At many schools this weekend including ours, it's graduation weekend! (My wife Beth is president of Webster University, where I also teach; nearby Eden Seminary, where I teach as well, has its ceremony next week.) Students and their families celebrate the conclusion of those years of work; students say goodbye to friends, although with Facebook, those goodbyes are less lonely than for those millions of us who hoped to stay in touch with friends by postal mail and an occasional phone call.
I have three degrees: a BA, Mdiv, and PhD. My favorite degree program was the Mdiv, but that was the least satisfying graduation, since it rained that year, and after the ceremony, everyone scattered with discouraging quickness. My significant other of that time warned it would be that way but I'd hoped otherwise. I liked college, although I was socially lonely there (partly my own fault). The courses and certain professors truly focused me upon my life's work and also my faith. But the graduation was way too long: well over two hours of ceremony on an unseasonably hot day, with tearful students' testimonies how much college meant to them, and I think a sermon, too, plus of course the conferral of diplomas. Did I mention the day was unseasonably hot? I just wanted to get out of that dark gown and get this over with. Doctoral work was painful and distressing, and perhaps for that reason, though the degree work isn't nostalgic, the graduation ceremony was rather thrilling and my favorite of the three. I almost skipped it and was so happy Beth talked me into it.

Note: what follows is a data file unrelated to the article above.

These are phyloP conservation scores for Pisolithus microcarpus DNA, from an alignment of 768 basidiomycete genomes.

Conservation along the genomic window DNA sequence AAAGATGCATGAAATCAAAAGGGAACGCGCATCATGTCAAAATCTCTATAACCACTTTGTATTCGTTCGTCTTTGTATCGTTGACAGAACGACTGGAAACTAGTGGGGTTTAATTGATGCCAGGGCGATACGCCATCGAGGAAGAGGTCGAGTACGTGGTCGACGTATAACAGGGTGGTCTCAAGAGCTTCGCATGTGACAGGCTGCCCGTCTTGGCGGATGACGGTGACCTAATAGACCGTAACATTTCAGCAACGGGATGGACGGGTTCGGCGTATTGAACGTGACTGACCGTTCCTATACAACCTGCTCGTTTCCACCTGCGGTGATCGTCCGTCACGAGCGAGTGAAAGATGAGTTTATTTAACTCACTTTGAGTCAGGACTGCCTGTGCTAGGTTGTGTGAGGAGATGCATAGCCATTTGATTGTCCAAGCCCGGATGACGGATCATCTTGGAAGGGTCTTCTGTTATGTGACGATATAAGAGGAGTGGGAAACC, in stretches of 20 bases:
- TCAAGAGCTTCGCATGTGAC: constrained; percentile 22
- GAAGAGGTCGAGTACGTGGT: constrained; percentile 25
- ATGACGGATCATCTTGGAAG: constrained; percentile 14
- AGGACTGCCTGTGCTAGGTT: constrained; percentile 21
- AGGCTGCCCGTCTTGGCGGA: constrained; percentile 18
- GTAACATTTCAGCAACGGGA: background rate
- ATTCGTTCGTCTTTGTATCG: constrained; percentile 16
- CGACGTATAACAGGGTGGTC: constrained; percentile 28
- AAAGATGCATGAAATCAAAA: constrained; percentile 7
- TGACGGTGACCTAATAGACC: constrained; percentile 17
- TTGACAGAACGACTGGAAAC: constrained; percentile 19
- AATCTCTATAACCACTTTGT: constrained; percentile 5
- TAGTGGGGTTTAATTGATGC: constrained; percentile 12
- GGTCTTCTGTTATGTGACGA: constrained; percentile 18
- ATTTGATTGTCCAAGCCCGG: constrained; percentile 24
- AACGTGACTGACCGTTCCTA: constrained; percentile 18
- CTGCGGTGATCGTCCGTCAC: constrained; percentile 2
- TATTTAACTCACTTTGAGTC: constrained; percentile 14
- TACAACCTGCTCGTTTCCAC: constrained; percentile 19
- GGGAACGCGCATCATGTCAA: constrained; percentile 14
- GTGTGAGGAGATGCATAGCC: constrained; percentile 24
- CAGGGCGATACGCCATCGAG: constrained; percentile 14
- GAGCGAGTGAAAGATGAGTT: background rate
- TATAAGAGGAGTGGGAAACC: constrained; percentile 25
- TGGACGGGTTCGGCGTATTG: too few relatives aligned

I offer prayers for students: that they'll continue into satisfying jobs or degree programs, that their memories of their graduation are happy, and that they can stay in touch with these friends for many years, as I have with mine.